Platinum is an exotic investment. All the exchange-traded funds that track the metal hold about $2 billion between them. That compares to $70 billion just in the smash-hit SPDR Gold Shares ETF
(NYSEARCA:GLD). But the herd has had its priorities wrong lately.
Platinum is off to a roaring start for 2013. The most relatively popular fund, ETF Physical Platinum securities
(NYSEARCA:PPLT), has gained 11.7% year-to-date and 8.6% over the past three months. The corresponding numbers for GLD are -1.8% and -4.8%. There are reasons for this divergence beyond market whimsy.
Half of all gold produced in the world is bought up for investment. So the market moves on sentiment, and lately no one can really tell what that sentiment is. Gold prices fell during the stock market doldrums last fall, then fell more during the last three months of rally.
Platinum is called a precious metal, but it is really an industrial material. Just 8% of world production is used for speculation, according to market authority Johnson Matthey. Jewelry accounts for 29%, and the remaining 63% is devoured by manufacturing. More than half of that is consumed by auto manufacturers who use platinum and its rarer sister palladium to build catalytic converters.
So the platinum market runs on pretty transparent fundamentals. If you want to judge where demand is heading, look at car sales, and Chinese car sales in particular. It happens that Chinese car sales have been kicking butt for the past six months after a lackluster previous two years. Unit purchases in the No. 2 economy jumped fully 50%
between July and December, then climbed another 9% in January, according to China Daily
. Even if this demand explosion slackens a bit later in the year, that still spells a hearty appetite for platinum.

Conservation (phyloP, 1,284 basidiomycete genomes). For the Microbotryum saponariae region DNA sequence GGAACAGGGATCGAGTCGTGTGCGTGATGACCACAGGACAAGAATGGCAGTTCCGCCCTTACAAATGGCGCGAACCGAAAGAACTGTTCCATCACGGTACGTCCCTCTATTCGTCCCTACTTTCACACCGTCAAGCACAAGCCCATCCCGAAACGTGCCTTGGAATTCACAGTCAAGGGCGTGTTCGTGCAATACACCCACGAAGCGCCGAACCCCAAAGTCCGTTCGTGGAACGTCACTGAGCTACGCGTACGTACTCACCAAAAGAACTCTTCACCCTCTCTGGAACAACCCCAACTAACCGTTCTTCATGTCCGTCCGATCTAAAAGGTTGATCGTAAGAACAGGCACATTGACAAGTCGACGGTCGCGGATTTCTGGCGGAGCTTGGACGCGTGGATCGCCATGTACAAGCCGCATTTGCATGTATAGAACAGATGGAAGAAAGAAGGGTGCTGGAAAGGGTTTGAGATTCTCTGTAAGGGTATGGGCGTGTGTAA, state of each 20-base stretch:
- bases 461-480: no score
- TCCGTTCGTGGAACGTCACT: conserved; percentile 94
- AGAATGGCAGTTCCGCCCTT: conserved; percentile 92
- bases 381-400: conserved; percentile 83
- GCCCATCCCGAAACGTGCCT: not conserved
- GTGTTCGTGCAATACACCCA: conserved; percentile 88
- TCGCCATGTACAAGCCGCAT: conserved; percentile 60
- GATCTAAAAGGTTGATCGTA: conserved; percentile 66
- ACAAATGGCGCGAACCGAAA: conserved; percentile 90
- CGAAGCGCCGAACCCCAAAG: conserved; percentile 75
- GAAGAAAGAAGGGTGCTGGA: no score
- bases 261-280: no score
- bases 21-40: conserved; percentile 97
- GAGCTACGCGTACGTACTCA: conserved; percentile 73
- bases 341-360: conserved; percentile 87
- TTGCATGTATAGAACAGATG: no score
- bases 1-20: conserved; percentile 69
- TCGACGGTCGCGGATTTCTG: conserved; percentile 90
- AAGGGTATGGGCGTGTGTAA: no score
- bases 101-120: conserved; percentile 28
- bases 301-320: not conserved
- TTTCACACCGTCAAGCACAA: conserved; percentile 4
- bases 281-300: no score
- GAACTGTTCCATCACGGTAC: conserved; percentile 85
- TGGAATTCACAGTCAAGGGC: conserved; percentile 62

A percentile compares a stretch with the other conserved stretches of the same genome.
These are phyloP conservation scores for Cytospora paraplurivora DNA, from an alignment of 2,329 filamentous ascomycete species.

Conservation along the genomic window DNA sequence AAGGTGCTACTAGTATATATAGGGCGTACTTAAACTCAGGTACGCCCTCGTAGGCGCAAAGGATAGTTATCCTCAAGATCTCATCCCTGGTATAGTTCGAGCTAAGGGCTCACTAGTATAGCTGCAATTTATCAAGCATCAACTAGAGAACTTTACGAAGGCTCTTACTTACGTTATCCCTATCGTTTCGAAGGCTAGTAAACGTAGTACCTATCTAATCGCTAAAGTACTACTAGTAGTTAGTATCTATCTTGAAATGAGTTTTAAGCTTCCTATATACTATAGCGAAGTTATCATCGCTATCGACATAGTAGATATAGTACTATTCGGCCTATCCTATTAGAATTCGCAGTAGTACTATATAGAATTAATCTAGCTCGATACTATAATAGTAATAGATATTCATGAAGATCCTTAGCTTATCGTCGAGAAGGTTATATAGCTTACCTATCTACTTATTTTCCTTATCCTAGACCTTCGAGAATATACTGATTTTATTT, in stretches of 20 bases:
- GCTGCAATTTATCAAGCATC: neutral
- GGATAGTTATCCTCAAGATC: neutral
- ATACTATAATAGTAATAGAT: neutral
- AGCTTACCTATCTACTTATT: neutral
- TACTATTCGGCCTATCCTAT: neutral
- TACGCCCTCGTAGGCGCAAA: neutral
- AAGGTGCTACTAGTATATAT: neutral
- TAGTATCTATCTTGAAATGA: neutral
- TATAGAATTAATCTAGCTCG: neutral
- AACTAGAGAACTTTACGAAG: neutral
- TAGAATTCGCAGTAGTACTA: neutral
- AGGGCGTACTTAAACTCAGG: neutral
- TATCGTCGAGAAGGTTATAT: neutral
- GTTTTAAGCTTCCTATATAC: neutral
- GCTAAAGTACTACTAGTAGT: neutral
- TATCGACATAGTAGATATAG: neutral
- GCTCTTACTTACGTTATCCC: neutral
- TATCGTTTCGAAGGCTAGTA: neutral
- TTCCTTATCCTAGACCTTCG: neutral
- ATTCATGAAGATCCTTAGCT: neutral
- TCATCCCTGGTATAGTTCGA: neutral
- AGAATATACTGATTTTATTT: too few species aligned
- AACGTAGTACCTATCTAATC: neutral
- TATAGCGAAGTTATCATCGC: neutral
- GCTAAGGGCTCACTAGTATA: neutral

Platinum supply is still easier to understand than demand. It all depends, more or less, on South Africa, which accounts for three-quarters of the world’s output. You may have heard that South African platinum mines experienced a wave of wildcat strikes last year, some of which escalated into fatal confrontations between miners and police.
Those thankfully died down, but they took a bite of production. The amount of platinum hitting world markets dropped by 10% in 2012. Demand held steady, creating the largest deficit
in a decade.
The price of quieting the strikes was wage hikes in the neighborhood of 20%, swelling platinum miners’ biggest cost when their margins were already squeezed. South Africa’s state-owned power company, Eskom, is also piling on, proposing to raise the price of mining companies’ second-biggest input by 15% per year for the next five years.
In short, the chances of platinum’s Big Three producers -- Anglo American
(PINK:IMPUY), and Lonmin
(PINK:LNMIY) -- digging deeper to increase output are slim. The miners’ current average cost is more than $1,600 per ounce, barely below the world price of around $1,700, estimates Will Rhind, managing director of ETF Securities. “The price would have to go a lot higher than it is to spur more production,” he says.
A word of caution: Platinum prices can be more volatile than gold prices. After the metal reached its last peak in August 2011, it dropped 25% over the next four months. But with demand expanding, supply constrained, and inventories run down, it looks like the current upturn should have further to run.
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